Initial mainframes were mostly magnetic-tape based. They would read in a program from tape, compile it, run it, and write the results back to another tape. There were no disks and no concept of a file system. That began to change when IBM introduced the first hard disk - the RAMAC (RAndoM ACcess) in 1956. It occupied about 4 square meters of floor space and could store 5 million 7-bit characters, enough for one medium-resolution digital photo. But with an annual rental fee of $35,000, assembling enough of them to store the equivalent of a roll of film got pricey quite fast. But finally prices came down and primitive file systems were built up.
Typical of these new developments was the CDC 6600, introduced in 1964 and for years by far the fastest computer in the world. Users could create so-called "permanent files" by giving them names and hoping that no other user had also decided that, say, "data" was a suitable name for a file. This was a single-level directory. Finally, mainframes developed complicated hierarchical file systems, perhaps ending in the MULTICS file system.
As minicomputers came into use, they ultimately also had hard disks. The standard disk on the PDP- 11 when it was introduced in 1970 was the RK05 disk, with a capacity of 2.5 MB, about half of the IBM RAMAC, but it was only about 40 cm in diameter and 5 cm high. But it, too, had a single-level directory in the beginning. When microcomputers came out, CP/M was originally the dominant operating system, and it, too, supported just one directory on the (floppy) disk.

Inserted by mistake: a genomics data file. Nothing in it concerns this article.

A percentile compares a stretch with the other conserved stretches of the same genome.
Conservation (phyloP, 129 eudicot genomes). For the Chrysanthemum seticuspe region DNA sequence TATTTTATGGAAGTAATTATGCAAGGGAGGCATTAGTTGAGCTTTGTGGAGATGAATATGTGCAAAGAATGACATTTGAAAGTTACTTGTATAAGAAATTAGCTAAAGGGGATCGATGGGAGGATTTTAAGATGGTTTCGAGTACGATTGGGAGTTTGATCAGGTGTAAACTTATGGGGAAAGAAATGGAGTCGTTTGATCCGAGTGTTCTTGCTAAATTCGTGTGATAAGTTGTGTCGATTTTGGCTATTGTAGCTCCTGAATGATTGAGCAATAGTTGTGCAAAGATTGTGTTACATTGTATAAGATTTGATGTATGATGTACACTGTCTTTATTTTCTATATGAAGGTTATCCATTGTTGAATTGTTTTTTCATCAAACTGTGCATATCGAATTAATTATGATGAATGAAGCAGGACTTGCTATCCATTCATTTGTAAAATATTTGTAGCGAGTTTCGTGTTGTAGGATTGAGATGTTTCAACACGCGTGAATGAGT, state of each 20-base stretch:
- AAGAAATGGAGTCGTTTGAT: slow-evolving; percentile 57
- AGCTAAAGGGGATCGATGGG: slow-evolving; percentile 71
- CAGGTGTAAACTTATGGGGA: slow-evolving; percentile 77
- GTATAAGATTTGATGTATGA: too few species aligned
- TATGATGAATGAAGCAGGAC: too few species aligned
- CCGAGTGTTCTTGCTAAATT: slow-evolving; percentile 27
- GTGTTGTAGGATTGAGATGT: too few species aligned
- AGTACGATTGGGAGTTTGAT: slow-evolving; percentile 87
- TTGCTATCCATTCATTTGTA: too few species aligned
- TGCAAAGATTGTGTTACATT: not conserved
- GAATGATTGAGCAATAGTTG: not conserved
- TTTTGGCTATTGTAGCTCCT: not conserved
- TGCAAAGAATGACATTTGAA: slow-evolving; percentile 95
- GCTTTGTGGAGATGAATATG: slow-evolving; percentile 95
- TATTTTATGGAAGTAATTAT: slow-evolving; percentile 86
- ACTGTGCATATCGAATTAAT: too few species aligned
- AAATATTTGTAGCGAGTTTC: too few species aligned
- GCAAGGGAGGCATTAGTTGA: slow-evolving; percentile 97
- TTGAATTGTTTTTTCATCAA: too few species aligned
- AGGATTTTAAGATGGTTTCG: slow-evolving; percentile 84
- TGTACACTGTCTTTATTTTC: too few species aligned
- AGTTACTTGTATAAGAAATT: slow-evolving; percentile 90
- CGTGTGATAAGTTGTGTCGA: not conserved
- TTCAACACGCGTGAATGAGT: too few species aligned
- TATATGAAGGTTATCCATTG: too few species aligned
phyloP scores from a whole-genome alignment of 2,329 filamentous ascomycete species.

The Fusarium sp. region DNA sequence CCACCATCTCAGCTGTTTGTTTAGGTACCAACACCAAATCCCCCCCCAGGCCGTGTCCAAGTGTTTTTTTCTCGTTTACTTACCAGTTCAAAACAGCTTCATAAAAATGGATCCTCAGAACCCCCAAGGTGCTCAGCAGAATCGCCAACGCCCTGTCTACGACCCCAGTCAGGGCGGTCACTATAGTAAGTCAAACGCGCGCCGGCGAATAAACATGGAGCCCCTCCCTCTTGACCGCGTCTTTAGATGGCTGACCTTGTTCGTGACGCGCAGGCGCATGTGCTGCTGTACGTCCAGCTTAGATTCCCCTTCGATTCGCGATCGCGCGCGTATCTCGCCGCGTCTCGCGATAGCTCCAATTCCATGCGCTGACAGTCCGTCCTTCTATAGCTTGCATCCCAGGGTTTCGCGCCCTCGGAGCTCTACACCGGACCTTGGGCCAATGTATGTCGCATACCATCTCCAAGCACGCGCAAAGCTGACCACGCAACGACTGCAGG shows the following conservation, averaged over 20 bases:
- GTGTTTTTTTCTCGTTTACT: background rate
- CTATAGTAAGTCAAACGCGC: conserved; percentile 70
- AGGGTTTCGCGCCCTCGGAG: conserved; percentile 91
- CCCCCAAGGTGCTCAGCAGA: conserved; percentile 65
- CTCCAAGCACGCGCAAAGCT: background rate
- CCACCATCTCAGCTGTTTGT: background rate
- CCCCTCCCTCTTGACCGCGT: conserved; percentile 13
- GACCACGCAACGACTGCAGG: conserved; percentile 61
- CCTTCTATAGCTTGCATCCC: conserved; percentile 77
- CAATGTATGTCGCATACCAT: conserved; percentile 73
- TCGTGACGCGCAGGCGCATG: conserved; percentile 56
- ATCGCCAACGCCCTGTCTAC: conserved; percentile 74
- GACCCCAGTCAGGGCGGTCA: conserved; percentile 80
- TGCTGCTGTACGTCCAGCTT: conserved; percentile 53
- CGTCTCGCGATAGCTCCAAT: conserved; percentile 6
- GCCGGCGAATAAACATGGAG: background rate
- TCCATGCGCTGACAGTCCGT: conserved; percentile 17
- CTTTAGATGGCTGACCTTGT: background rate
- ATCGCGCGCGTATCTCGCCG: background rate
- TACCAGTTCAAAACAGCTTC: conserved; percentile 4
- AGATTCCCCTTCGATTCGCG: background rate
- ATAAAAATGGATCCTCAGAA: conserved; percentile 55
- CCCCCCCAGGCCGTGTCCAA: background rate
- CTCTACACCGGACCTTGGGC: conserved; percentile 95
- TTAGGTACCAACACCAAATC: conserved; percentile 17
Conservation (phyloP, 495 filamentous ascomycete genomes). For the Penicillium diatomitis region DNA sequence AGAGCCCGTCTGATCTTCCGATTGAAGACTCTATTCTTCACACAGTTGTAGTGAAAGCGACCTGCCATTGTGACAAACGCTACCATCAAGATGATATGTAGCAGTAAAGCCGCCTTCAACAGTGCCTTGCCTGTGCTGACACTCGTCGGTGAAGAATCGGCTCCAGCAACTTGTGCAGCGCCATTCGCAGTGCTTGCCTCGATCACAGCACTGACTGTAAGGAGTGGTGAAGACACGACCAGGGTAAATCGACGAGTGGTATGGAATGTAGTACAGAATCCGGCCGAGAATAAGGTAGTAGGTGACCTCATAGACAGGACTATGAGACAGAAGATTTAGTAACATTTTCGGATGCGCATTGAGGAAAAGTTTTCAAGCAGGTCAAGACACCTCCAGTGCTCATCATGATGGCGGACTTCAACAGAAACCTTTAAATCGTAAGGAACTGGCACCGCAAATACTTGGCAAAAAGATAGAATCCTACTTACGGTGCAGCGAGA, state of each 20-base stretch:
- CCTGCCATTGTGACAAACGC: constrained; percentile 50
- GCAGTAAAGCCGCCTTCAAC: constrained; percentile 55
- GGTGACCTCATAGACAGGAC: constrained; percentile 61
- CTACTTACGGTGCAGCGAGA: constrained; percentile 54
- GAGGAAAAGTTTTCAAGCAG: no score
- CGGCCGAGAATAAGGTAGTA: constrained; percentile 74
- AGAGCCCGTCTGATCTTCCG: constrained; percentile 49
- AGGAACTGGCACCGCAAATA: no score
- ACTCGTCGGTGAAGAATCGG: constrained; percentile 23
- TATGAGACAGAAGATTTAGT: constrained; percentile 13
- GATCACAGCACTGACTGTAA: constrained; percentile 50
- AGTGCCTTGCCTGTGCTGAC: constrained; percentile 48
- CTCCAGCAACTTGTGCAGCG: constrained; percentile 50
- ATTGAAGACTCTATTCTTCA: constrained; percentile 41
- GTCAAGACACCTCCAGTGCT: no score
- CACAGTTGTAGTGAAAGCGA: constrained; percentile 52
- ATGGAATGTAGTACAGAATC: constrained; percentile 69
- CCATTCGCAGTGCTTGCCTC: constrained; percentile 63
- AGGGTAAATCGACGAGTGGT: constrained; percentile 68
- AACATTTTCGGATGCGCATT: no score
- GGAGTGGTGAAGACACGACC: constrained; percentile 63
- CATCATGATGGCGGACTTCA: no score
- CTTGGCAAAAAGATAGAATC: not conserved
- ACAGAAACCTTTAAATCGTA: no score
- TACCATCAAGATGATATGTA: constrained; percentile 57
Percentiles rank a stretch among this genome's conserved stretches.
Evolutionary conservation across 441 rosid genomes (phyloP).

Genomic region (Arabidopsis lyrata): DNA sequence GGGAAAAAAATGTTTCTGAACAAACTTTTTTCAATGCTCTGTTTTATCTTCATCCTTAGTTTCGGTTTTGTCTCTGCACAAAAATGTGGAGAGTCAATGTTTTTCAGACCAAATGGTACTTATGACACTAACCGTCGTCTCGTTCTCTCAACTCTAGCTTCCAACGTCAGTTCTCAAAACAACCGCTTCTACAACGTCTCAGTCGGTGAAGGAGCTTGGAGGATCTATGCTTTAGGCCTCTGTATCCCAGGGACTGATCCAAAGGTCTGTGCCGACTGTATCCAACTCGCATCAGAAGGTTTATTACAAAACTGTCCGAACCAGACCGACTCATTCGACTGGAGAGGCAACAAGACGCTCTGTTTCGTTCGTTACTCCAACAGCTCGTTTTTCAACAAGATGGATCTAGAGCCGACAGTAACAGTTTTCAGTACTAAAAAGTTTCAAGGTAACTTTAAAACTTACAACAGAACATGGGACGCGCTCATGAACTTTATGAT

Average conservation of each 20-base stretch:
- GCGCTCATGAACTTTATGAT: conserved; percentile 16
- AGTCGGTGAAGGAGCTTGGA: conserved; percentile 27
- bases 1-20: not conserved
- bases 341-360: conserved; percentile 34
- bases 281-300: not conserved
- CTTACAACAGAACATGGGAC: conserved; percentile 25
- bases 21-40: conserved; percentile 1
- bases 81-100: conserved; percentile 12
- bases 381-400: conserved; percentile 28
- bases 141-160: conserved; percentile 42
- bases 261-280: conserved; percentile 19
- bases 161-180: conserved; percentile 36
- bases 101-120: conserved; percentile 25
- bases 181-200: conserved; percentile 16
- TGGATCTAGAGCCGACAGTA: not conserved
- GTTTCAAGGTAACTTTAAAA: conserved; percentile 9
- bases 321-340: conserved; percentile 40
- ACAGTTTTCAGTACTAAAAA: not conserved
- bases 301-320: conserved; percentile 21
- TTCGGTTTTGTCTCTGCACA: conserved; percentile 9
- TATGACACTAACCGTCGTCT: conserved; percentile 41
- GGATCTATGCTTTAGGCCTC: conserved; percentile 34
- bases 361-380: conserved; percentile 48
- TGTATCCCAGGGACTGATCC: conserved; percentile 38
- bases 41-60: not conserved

Tagsfile system, mainframes, minicomputers
- Error Handling
- EXAMPLE FILE SYSTEMS
- Defragmenting Disks
- File System Consistency
- File System Backups
- Implementing Directories
- FILE SYSTEM IMPLEMENTATION
- Backing Store
- Process Hierarchies
- METRIC UNITS / SUMMARY
- OUTLINE OF THE REST OF THIS BLOG
- The Model of Run Time
- Client-Server Model / Virtual Machines
- The Windows Win32 API
- System Calls for Directory Management
- System Calls for File Management
- Virtual Memory
- Large Memories
- The Second Generation (1955-65) Transistors and Batch Systems